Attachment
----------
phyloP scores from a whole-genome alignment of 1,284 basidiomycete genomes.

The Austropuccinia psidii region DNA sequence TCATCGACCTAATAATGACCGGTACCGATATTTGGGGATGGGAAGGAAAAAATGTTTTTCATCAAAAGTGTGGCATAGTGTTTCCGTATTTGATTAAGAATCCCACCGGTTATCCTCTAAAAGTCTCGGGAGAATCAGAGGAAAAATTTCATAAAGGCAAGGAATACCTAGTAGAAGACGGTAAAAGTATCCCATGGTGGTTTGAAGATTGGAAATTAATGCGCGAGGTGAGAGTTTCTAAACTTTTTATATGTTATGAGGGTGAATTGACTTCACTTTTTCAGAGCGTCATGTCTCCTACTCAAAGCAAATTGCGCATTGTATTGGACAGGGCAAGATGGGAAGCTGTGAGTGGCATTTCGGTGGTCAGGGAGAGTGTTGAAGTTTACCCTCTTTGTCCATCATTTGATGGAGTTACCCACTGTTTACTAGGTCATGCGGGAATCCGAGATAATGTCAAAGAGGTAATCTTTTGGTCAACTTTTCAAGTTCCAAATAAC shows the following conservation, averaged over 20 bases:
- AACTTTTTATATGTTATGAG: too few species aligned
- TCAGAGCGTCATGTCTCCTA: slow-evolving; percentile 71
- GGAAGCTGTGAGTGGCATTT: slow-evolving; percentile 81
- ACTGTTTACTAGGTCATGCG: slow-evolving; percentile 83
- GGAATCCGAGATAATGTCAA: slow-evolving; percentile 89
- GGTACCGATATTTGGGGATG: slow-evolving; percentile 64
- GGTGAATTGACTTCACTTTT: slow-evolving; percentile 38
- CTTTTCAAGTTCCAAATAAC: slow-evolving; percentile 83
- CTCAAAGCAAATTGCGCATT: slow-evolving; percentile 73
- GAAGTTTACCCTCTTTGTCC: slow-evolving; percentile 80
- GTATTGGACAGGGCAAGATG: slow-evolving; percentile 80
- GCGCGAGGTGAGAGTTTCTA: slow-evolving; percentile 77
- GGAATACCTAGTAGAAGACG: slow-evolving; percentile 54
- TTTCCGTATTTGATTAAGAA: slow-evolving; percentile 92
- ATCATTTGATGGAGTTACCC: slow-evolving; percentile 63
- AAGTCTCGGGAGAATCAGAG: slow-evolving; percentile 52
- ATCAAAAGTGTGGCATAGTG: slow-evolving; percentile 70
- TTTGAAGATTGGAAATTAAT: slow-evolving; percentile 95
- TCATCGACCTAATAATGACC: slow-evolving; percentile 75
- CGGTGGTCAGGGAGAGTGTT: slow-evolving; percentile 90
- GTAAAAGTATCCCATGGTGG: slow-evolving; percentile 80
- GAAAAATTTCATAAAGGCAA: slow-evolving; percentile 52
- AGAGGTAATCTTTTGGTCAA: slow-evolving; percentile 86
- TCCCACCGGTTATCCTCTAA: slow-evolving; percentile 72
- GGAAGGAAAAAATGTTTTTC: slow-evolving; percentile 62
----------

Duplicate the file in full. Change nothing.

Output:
phyloP scores from a whole-genome alignment of 1,284 basidiomycete genomes.

The Austropuccinia psidii region DNA sequence TCATCGACCTAATAATGACCGGTACCGATATTTGGGGATGGGAAGGAAAAAATGTTTTTCATCAAAAGTGTGGCATAGTGTTTCCGTATTTGATTAAGAATCCCACCGGTTATCCTCTAAAAGTCTCGGGAGAATCAGAGGAAAAATTTCATAAAGGCAAGGAATACCTAGTAGAAGACGGTAAAAGTATCCCATGGTGGTTTGAAGATTGGAAATTAATGCGCGAGGTGAGAGTTTCTAAACTTTTTATATGTTATGAGGGTGAATTGACTTCACTTTTTCAGAGCGTCATGTCTCCTACTCAAAGCAAATTGCGCATTGTATTGGACAGGGCAAGATGGGAAGCTGTGAGTGGCATTTCGGTGGTCAGGGAGAGTGTTGAAGTTTACCCTCTTTGTCCATCATTTGATGGAGTTACCCACTGTTTACTAGGTCATGCGGGAATCCGAGATAATGTCAAAGAGGTAATCTTTTGGTCAACTTTTCAAGTTCCAAATAAC shows the following conservation, averaged over 20 bases:
- AACTTTTTATATGTTATGAG: too few species aligned
- TCAGAGCGTCATGTCTCCTA: slow-evolving; percentile 71
- GGAAGCTGTGAGTGGCATTT: slow-evolving; percentile 81
- ACTGTTTACTAGGTCATGCG: slow-evolving; percentile 83
- GGAATCCGAGATAATGTCAA: slow-evolving; percentile 89
- GGTACCGATATTTGGGGATG: slow-evolving; percentile 64
- GGTGAATTGACTTCACTTTT: slow-evolving; percentile 38
- CTTTTCAAGTTCCAAATAAC: slow-evolving; percentile 83
- CTCAAAGCAAATTGCGCATT: slow-evolving; percentile 73
- GAAGTTTACCCTCTTTGTCC: slow-evolving; percentile 80
- GTATTGGACAGGGCAAGATG: slow-evolving; percentile 80
- GCGCGAGGTGAGAGTTTCTA: slow-evolving; percentile 77
- GGAATACCTAGTAGAAGACG: slow-evolving; percentile 54
- TTTCCGTATTTGATTAAGAA: slow-evolving; percentile 92
- ATCATTTGATGGAGTTACCC: slow-evolving; percentile 63
- AAGTCTCGGGAGAATCAGAG: slow-evolving; percentile 52
- ATCAAAAGTGTGGCATAGTG: slow-evolving; percentile 70
- TTTGAAGATTGGAAATTAAT: slow-evolving; percentile 95
- TCATCGACCTAATAATGACC: slow-evolving; percentile 75
- CGGTGGTCAGGGAGAGTGTT: slow-evolving; percentile 90
- GTAAAAGTATCCCATGGTGG: slow-evolving; percentile 80
- GAAAAATTTCATAAAGGCAA: slow-evolving; percentile 52
- AGAGGTAATCTTTTGGTCAA: slow-evolving; percentile 86
- TCCCACCGGTTATCCTCTAA: slow-evolving; percentile 72
- GGAAGGAAAAAATGTTTTTC: slow-evolving; percentile 62